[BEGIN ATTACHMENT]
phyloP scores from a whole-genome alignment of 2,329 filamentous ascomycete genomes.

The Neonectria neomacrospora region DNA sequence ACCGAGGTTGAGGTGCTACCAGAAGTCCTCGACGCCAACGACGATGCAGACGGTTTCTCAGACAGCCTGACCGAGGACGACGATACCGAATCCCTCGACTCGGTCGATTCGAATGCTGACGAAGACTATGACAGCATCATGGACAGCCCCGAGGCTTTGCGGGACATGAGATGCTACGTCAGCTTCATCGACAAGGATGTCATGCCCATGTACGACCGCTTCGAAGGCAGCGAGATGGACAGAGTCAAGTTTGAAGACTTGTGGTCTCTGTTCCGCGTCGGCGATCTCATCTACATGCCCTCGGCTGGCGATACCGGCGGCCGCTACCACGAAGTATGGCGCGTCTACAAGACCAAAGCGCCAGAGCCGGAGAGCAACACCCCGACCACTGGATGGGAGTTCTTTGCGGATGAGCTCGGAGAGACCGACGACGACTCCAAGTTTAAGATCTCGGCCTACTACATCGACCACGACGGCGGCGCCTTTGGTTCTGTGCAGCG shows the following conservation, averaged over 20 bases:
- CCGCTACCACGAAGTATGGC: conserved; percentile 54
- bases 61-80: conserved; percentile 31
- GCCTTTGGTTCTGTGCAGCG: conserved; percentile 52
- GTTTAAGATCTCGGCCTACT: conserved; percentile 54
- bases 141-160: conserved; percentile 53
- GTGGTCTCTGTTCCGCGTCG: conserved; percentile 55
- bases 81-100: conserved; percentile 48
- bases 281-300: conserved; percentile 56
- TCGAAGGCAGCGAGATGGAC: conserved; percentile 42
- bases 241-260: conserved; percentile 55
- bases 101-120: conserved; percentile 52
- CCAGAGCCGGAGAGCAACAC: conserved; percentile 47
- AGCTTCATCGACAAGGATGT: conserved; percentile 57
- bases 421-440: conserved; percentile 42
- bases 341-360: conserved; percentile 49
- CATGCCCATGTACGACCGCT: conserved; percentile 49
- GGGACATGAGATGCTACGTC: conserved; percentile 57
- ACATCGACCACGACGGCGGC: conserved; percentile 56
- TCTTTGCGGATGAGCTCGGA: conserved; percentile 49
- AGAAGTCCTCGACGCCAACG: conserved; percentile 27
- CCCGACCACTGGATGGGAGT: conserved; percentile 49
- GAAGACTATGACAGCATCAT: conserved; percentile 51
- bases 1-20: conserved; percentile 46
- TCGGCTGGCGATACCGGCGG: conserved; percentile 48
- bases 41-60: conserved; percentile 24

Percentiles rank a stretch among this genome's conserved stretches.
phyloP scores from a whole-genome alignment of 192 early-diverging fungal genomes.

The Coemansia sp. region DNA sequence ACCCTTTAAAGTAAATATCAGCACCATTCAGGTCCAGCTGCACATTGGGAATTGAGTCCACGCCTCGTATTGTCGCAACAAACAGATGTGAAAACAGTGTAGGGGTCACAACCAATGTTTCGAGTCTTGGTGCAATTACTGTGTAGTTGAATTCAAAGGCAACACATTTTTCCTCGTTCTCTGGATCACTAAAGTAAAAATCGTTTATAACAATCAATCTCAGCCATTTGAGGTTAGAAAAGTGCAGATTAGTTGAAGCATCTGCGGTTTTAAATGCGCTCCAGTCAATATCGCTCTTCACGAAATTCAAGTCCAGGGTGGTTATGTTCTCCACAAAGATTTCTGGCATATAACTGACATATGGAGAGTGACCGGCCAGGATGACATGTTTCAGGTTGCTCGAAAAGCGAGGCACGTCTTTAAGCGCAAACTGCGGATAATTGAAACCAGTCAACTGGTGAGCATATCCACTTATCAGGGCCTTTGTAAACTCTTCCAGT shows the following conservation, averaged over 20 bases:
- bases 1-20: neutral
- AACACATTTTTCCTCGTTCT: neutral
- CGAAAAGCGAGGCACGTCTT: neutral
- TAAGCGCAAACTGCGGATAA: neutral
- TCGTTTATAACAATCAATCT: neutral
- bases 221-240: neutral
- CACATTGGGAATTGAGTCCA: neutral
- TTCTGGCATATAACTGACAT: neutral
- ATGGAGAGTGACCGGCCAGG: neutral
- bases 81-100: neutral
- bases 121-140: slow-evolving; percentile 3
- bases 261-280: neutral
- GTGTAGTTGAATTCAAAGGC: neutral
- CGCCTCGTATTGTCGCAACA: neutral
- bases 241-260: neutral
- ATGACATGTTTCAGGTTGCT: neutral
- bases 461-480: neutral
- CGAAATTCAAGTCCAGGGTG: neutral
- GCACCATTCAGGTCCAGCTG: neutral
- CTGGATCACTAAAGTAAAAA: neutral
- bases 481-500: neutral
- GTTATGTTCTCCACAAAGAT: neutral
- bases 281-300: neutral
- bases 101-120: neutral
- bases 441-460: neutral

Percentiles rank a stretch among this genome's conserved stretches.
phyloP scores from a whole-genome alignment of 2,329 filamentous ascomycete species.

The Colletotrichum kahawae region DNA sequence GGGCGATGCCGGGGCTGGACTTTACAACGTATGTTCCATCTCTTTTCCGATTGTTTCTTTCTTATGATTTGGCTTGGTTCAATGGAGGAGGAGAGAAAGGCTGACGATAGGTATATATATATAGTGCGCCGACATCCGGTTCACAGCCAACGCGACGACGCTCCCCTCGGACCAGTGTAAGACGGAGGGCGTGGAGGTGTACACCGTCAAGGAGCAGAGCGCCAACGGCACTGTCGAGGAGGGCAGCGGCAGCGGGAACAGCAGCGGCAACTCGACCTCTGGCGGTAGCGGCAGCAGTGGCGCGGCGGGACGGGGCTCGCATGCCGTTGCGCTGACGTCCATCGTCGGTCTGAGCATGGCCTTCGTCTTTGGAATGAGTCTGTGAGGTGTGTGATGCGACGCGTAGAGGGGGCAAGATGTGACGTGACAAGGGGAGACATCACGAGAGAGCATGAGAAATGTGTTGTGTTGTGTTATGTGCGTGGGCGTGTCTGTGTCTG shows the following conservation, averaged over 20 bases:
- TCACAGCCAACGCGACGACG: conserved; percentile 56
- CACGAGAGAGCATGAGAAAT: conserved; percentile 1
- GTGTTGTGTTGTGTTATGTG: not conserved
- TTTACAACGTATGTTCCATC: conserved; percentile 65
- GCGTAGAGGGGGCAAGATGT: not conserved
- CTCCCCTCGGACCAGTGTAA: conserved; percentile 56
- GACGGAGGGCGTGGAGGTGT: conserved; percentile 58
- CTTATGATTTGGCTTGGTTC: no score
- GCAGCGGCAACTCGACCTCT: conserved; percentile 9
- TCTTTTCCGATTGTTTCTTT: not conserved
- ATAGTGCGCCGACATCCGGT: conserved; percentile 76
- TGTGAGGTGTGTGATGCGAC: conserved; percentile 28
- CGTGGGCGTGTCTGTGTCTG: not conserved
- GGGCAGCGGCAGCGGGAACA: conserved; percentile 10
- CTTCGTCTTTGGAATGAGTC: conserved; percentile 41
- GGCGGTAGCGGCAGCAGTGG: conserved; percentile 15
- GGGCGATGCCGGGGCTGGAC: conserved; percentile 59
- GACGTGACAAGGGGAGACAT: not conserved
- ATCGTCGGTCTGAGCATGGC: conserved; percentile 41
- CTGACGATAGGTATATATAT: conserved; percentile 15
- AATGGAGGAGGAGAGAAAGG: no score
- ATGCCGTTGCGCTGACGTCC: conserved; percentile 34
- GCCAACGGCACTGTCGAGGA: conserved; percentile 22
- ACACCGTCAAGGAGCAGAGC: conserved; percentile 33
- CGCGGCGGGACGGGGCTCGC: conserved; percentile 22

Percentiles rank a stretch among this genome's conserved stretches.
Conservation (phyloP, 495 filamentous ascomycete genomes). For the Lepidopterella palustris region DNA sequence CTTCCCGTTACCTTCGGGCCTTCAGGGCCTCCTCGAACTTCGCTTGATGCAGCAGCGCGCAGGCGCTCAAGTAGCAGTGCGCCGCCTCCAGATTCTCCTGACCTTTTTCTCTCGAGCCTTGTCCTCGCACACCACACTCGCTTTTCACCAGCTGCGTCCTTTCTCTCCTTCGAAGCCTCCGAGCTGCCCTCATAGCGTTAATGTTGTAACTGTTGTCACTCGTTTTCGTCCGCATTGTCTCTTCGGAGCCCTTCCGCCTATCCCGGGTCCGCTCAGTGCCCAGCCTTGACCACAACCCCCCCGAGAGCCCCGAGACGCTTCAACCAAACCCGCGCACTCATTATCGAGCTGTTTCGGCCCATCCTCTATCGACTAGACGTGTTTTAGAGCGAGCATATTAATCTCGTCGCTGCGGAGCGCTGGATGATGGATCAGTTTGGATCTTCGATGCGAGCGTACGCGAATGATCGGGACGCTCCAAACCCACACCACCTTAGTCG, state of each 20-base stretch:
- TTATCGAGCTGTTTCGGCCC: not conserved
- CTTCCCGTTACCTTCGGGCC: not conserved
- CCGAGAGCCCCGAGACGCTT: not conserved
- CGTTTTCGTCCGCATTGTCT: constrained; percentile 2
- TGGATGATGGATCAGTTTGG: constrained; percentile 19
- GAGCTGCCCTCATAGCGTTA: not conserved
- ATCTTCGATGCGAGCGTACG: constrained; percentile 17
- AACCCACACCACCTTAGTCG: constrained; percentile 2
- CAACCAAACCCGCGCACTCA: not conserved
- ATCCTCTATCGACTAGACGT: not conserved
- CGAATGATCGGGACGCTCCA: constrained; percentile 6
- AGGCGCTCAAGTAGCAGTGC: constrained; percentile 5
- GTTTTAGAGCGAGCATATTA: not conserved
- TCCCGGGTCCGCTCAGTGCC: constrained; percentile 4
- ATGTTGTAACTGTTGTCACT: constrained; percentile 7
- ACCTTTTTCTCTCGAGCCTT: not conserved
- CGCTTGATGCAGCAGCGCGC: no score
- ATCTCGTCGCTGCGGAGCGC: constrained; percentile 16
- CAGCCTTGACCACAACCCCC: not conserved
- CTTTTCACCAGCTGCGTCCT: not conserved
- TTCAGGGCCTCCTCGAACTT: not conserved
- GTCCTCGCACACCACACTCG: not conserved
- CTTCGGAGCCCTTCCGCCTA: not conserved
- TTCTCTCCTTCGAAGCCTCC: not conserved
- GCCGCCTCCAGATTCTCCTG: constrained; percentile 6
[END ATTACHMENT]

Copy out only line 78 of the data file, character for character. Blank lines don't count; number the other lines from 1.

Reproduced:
- CTGACGATAGGTATATATAT: conserved; percentile 15